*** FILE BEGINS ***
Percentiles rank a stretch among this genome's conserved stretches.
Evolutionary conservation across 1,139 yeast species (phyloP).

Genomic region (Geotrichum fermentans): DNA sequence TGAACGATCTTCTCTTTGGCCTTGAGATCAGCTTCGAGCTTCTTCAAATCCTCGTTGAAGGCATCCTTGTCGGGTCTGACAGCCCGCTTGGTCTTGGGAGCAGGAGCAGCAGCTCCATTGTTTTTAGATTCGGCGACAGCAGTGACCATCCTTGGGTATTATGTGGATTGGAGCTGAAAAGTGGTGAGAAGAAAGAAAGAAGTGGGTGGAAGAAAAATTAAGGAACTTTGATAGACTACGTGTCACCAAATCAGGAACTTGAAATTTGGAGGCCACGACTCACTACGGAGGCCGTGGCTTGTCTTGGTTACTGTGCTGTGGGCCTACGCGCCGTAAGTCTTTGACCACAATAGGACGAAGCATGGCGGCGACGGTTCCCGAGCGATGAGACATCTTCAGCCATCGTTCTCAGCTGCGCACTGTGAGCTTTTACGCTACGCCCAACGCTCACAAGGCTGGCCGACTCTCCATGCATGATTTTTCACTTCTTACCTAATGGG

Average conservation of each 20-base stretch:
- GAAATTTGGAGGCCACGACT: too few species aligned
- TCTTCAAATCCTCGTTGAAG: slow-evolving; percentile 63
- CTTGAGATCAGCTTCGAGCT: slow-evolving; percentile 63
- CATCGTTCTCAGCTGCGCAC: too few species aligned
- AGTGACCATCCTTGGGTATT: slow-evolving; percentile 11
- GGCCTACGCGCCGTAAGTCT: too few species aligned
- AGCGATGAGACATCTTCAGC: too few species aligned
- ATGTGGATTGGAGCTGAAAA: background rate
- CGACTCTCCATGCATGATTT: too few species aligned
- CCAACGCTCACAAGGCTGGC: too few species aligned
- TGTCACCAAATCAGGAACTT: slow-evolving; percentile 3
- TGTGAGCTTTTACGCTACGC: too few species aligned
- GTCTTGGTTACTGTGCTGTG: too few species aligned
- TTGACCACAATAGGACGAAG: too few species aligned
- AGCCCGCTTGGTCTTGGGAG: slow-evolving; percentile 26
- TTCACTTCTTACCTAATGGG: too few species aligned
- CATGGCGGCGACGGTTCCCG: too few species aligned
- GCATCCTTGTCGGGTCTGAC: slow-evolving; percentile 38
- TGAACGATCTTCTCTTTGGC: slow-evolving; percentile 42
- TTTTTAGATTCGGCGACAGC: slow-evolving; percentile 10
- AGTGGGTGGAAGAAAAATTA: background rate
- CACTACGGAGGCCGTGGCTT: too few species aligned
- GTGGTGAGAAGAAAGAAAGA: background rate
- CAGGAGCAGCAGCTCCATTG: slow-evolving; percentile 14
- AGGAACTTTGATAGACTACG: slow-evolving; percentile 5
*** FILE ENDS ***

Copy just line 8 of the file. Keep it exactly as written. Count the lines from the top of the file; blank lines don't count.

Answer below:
- CATCGTTCTCAGCTGCGCAC: too few species aligned